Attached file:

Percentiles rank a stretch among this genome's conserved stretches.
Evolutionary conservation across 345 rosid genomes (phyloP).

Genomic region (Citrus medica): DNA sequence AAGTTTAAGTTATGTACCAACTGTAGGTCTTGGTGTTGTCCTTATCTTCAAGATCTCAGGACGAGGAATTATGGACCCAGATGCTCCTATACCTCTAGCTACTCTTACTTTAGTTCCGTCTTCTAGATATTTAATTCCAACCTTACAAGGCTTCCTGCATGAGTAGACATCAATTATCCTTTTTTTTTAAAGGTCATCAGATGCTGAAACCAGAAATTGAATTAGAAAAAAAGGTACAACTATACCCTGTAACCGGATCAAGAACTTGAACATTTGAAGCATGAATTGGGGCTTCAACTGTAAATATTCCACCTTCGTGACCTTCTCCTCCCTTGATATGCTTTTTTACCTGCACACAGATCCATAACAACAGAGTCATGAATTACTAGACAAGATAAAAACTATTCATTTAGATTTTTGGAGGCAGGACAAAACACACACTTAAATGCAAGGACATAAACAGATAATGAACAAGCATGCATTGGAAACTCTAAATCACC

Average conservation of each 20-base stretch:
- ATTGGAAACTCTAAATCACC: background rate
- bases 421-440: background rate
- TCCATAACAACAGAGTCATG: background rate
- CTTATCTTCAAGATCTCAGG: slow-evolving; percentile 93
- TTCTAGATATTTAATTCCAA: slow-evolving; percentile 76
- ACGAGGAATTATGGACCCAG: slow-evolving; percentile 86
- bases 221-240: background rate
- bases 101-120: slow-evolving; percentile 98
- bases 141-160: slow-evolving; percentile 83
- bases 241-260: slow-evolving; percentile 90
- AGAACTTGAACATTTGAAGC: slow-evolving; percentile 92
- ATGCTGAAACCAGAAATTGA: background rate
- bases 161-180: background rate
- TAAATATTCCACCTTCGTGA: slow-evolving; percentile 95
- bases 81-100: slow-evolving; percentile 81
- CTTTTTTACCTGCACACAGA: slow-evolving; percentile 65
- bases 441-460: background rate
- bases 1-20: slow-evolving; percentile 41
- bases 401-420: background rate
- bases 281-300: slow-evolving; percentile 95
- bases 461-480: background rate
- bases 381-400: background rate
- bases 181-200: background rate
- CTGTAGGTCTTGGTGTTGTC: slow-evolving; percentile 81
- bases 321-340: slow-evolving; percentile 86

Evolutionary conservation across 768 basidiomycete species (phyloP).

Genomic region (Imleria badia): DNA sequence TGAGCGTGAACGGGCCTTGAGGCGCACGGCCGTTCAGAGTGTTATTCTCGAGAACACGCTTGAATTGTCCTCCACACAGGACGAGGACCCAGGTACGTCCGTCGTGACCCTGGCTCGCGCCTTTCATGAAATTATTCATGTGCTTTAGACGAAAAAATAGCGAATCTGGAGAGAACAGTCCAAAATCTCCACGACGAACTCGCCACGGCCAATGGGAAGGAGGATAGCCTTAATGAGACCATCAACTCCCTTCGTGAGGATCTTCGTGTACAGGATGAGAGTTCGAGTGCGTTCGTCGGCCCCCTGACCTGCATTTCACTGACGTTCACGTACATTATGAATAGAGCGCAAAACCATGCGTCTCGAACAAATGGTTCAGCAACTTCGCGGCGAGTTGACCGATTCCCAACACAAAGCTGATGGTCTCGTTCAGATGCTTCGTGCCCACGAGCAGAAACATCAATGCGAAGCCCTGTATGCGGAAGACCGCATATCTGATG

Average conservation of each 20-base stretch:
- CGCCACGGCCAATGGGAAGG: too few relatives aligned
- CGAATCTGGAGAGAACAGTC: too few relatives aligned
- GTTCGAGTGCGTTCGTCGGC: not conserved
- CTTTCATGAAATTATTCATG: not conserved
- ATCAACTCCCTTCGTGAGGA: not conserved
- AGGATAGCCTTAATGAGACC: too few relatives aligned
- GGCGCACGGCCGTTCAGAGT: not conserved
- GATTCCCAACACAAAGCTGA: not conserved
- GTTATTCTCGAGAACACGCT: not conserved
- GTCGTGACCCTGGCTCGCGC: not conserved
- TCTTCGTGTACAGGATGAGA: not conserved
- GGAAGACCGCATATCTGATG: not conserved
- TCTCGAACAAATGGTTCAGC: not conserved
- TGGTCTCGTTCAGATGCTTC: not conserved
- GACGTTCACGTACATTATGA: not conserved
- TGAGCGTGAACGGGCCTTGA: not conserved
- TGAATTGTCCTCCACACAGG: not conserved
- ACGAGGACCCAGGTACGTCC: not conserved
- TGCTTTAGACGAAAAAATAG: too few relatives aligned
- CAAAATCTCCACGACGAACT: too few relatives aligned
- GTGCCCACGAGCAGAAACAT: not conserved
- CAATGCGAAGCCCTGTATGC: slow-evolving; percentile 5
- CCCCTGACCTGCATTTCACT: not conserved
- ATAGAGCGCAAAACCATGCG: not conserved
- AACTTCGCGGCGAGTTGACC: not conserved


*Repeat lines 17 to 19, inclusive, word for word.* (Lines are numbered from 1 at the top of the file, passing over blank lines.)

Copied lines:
- bases 161-180: background rate
- TAAATATTCCACCTTCGTGA: slow-evolving; percentile 95
- bases 81-100: slow-evolving; percentile 81